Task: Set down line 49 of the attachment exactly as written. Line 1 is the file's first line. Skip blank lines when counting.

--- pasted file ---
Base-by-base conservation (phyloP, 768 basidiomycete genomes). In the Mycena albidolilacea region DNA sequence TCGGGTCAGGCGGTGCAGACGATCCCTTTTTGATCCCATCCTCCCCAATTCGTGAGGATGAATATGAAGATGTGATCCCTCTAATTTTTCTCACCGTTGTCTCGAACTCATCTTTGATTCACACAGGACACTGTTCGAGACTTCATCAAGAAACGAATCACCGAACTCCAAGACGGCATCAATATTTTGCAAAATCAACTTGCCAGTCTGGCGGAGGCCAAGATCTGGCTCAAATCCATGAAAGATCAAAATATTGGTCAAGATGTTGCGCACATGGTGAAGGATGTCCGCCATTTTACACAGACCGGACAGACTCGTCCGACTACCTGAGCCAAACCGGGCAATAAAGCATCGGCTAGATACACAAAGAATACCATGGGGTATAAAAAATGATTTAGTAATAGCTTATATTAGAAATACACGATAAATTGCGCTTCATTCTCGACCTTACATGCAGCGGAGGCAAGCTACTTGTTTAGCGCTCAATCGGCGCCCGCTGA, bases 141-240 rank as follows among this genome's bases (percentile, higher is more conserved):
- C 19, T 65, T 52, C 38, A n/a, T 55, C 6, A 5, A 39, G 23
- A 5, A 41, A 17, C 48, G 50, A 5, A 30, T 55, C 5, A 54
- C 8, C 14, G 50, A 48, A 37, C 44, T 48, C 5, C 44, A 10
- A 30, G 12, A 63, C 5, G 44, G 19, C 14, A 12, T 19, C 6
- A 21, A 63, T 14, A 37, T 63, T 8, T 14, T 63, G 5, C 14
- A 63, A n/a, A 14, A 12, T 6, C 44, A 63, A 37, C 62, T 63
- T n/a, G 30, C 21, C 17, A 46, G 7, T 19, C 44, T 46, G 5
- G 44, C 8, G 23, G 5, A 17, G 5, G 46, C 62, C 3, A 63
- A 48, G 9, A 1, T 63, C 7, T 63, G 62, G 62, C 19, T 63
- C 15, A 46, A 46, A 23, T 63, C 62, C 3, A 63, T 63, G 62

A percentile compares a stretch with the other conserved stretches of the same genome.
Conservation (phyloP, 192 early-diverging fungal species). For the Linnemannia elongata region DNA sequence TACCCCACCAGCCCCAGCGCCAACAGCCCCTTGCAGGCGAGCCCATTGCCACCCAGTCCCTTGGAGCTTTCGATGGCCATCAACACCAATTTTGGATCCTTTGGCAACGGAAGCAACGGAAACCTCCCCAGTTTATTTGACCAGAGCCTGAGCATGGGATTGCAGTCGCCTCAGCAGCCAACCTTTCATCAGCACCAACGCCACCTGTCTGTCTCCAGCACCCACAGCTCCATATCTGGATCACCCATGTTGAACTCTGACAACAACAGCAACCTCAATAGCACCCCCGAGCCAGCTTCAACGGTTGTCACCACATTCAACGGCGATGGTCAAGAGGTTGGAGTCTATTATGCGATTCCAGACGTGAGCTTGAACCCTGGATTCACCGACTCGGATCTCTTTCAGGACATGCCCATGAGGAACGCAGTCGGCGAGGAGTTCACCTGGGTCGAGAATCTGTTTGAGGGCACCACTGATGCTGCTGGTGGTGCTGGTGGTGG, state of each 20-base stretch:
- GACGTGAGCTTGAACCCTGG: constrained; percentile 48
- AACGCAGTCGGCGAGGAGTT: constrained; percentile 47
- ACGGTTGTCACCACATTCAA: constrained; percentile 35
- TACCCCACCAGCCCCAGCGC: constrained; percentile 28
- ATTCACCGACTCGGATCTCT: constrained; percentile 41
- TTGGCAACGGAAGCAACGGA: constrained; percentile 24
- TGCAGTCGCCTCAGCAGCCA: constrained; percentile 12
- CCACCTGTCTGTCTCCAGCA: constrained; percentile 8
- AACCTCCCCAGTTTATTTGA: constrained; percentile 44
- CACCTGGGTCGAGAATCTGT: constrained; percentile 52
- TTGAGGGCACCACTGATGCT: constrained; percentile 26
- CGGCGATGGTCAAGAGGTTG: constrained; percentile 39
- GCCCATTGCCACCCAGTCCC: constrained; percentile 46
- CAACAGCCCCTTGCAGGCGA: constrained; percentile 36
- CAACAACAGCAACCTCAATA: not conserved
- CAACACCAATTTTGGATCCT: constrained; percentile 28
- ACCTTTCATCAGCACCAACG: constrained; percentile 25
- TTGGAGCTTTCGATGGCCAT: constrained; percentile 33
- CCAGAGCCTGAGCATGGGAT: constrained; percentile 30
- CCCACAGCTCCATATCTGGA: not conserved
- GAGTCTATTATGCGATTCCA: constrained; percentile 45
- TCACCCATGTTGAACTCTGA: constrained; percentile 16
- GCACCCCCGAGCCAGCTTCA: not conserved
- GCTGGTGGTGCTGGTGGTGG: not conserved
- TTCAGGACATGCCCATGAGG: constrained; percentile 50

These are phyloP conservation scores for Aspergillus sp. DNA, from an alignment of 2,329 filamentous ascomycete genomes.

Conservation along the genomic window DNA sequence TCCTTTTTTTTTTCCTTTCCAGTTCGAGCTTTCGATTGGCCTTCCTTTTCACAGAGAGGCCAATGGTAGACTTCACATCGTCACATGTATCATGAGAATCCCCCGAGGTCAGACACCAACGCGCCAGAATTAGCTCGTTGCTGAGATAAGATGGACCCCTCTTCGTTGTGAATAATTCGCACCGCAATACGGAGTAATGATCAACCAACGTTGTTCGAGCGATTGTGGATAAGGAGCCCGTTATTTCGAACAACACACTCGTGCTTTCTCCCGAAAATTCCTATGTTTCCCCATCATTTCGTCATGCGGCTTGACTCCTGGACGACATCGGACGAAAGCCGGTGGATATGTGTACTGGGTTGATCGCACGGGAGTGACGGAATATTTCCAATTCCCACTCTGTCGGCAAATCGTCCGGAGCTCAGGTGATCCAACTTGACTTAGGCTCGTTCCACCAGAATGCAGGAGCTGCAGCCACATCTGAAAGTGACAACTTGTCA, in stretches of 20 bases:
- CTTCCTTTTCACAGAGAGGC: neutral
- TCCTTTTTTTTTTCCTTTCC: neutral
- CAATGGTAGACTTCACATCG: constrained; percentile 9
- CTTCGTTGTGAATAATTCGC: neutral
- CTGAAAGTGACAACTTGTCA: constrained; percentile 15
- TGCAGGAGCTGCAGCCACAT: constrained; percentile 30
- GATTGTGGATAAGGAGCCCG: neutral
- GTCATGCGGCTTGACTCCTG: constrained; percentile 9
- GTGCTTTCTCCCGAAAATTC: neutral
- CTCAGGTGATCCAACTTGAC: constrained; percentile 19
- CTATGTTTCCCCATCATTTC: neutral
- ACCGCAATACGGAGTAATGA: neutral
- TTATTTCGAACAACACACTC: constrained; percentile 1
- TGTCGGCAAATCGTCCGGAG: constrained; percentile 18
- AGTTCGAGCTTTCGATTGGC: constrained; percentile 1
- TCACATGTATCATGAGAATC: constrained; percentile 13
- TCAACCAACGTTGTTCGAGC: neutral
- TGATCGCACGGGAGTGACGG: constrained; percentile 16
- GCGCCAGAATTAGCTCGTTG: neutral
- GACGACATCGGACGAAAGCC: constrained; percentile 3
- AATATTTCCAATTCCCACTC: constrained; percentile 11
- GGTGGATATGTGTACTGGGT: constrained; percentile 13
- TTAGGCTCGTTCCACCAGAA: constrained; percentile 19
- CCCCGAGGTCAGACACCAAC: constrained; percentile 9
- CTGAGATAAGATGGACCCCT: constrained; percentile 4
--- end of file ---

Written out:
- GTGCTTTCTCCCGAAAATTC: neutral